- With a significant reduction in the number of its iBGP neighbors, a client router naturally receives a significantly reduced number of updates. A route reflector RR receives routing updates from all its neighbors, but since BGP only propagates the best path to each destination, RR further propagates only those updates that change its best path selections. Assuming an AS has N BGP routers, if it uses full-mesh BGP connections, every iBGP speaker processes roughly the same amount of updates coming from the (N − 1) sessions, putting a high processing demand on all the routers. If an AS adopts a simple route reflection topology with M RRs, only the RRs have (M − 1) + C iBGP sessions ((M-1) for full-mesh connection among RRs and C connections to client routers); the rest client routers only need to connect to a few RRs. This differentiated processing load and memory requirements support a heterogeneous router environment where routers (probably Virtual) with more compute power (memory and CPU) can be used as reflectors (RR’s running on a VM are a perfect fit (nFV)) without increasing the memory stress on the client routers.
8. Challenges with RR
So we looked at the good news and now time for some bad news. ACME noticed three big issues with the introduction of the RR’s in the network
1) Increased Routing Convergence time
In the case of full-mesh iBGP an update travels only one iBGP hop to reach all other iBGP routers. In the case of RR’s a BGP update has to travel through one or more RR before it reaches the final iBGP router. Introducing a RR in the topology not only increases the propagation delay (because of additional hop’s) it also increases the processing delay as the RR’s runs the best path algorithm on the routes received before reflecting them to RR clients.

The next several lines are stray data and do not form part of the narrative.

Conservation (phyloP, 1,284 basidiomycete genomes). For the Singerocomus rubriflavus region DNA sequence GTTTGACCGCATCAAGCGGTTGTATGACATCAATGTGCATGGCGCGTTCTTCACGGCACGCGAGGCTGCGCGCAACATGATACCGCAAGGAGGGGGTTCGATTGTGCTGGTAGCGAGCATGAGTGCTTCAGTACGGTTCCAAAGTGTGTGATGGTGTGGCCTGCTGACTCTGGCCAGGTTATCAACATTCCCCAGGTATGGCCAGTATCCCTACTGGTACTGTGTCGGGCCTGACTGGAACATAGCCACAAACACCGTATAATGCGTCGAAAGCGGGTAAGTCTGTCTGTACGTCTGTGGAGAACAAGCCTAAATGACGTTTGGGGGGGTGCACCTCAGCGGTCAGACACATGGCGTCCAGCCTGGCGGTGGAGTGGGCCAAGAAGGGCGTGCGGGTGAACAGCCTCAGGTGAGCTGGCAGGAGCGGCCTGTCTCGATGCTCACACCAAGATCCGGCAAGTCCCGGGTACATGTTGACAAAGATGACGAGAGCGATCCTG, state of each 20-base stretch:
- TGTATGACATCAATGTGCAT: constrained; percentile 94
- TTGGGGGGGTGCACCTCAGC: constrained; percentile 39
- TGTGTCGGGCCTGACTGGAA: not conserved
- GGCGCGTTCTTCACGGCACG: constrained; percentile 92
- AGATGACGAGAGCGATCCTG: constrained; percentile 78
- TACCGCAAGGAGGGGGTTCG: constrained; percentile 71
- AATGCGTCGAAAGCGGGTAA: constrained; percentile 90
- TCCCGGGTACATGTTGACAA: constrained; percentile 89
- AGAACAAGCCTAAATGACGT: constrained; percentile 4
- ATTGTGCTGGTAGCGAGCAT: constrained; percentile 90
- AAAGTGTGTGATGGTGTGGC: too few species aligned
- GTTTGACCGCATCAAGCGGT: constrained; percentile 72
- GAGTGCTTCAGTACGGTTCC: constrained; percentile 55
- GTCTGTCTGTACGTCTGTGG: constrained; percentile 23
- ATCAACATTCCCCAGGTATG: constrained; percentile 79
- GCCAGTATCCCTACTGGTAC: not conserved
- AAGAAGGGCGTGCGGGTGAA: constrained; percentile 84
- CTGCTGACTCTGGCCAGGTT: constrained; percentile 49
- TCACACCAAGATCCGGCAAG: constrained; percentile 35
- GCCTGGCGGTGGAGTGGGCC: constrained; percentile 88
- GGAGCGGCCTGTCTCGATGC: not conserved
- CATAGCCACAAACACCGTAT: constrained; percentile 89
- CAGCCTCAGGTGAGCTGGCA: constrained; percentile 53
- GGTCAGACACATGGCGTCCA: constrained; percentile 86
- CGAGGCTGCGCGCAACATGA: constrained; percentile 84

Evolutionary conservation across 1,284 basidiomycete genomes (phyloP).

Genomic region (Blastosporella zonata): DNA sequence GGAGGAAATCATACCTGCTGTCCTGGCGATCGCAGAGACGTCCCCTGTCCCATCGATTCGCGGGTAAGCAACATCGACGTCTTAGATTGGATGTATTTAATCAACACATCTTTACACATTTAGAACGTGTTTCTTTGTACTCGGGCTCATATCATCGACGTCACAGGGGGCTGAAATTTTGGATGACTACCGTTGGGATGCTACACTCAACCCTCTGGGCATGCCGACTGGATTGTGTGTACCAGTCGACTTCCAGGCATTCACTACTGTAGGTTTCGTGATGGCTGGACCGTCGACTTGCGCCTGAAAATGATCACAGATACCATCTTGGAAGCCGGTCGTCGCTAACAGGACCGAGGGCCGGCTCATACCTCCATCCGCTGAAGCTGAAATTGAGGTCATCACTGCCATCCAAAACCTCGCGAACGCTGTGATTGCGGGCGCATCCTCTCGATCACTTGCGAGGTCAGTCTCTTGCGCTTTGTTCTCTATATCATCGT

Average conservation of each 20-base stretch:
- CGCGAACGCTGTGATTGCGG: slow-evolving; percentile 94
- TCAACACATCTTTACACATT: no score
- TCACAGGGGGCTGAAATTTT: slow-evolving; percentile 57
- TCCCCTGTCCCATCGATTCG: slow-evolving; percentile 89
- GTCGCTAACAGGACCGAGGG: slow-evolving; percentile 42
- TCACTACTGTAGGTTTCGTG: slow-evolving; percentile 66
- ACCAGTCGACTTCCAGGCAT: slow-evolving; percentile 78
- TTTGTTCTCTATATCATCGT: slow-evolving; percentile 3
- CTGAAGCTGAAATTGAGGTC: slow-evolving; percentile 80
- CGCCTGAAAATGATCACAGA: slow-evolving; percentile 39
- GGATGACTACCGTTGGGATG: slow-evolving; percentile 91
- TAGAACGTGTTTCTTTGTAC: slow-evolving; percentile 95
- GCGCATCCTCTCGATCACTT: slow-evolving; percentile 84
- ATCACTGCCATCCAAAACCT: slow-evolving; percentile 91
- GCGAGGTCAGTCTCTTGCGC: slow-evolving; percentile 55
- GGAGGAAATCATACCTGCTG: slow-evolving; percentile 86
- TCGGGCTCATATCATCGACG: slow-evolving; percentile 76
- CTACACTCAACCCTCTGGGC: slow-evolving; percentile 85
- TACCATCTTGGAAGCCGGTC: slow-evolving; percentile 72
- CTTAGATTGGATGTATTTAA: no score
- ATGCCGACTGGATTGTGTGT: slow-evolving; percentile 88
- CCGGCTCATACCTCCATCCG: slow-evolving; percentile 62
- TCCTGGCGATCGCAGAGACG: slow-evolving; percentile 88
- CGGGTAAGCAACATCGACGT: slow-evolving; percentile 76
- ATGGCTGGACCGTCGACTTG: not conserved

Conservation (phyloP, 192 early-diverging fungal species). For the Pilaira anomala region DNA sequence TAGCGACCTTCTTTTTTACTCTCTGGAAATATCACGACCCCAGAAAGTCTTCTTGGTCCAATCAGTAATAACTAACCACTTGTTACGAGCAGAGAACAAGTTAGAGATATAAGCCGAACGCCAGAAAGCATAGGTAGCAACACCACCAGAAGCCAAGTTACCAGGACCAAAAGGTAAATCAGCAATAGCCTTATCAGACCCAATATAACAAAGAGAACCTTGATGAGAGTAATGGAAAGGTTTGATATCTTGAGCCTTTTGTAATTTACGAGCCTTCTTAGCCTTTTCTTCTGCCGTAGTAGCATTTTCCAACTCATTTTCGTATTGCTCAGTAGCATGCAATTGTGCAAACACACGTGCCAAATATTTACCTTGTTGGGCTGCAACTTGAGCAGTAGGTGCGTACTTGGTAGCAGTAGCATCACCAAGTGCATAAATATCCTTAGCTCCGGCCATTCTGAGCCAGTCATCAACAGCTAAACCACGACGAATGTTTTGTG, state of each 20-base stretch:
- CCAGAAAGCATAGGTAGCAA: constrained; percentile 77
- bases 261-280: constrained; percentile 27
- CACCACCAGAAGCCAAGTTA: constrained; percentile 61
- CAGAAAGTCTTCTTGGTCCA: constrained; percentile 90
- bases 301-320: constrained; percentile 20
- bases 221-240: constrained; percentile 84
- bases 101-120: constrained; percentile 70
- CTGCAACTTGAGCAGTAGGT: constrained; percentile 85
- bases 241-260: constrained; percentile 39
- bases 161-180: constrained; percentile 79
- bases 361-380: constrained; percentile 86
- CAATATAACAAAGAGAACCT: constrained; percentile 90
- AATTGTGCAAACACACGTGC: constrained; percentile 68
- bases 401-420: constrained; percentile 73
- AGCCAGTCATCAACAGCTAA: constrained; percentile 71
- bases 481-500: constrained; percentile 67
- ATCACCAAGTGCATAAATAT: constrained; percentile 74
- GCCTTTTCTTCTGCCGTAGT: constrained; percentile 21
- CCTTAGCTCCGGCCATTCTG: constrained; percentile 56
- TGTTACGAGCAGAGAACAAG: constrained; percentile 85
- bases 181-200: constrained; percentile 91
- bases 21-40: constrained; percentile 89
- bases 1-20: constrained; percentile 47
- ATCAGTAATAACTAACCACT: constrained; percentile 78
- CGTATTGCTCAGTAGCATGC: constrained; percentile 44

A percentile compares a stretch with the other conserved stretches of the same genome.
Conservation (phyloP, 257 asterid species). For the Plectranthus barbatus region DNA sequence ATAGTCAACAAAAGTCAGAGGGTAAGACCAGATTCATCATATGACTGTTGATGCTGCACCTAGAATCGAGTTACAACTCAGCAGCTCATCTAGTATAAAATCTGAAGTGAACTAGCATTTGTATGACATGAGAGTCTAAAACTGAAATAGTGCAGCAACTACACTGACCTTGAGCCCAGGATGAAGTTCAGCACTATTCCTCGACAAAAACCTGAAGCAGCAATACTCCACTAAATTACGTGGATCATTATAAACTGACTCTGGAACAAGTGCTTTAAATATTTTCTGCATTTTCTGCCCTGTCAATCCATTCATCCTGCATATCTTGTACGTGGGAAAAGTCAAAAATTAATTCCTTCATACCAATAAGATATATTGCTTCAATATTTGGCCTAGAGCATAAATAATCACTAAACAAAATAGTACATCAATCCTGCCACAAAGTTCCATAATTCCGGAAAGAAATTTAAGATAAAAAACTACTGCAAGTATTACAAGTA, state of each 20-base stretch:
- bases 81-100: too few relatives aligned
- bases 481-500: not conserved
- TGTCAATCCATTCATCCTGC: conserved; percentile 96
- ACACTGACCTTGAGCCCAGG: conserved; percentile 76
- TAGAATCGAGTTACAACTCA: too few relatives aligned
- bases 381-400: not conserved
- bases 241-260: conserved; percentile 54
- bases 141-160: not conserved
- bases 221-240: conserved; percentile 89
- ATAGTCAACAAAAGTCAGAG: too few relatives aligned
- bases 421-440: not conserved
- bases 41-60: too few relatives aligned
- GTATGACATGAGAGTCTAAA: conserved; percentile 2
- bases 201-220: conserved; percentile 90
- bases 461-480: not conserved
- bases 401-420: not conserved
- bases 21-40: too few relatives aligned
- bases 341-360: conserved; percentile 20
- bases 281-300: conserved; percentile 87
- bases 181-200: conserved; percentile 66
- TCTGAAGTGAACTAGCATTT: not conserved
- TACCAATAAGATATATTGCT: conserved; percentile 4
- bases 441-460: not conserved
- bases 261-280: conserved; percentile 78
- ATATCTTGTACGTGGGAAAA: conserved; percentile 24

This increase in a processing delay due to RR’s could be made irrelevant if somehow the clients get post convergence path visibility beforehand.
2) Sub-Optimal Routing
A RR selects the best path based on the local routing information available to him and reflects them to the clients. This is a major drawback which can result into sub-optimal routing and a major deterrent in achieving Hot Potato Routing. Examples below show how sub-optimal routing is happening for Intra and Inter POPs.
For instance, in the below Fig.6 (A); a Prefix “P” is learned by the ISP from both East and West cost POP’s. Assuming the RR’s are sitting somewhere closer to West Coast Router (IGP Cost for West is 10 vs 20 for East Coast), RR chooses POP A as the best path and reflects to its east and West coast clients. This is fine for the West coast POP B which will use POP A as the exit point for prefix “P” which is the closest exit point, but for POP D its sub-optimal as from POP D’s point of view the closest exit point is through POP C not POP A and traffic from the east coast will travel all the way.
Fig.6 (A)( Inter-POP)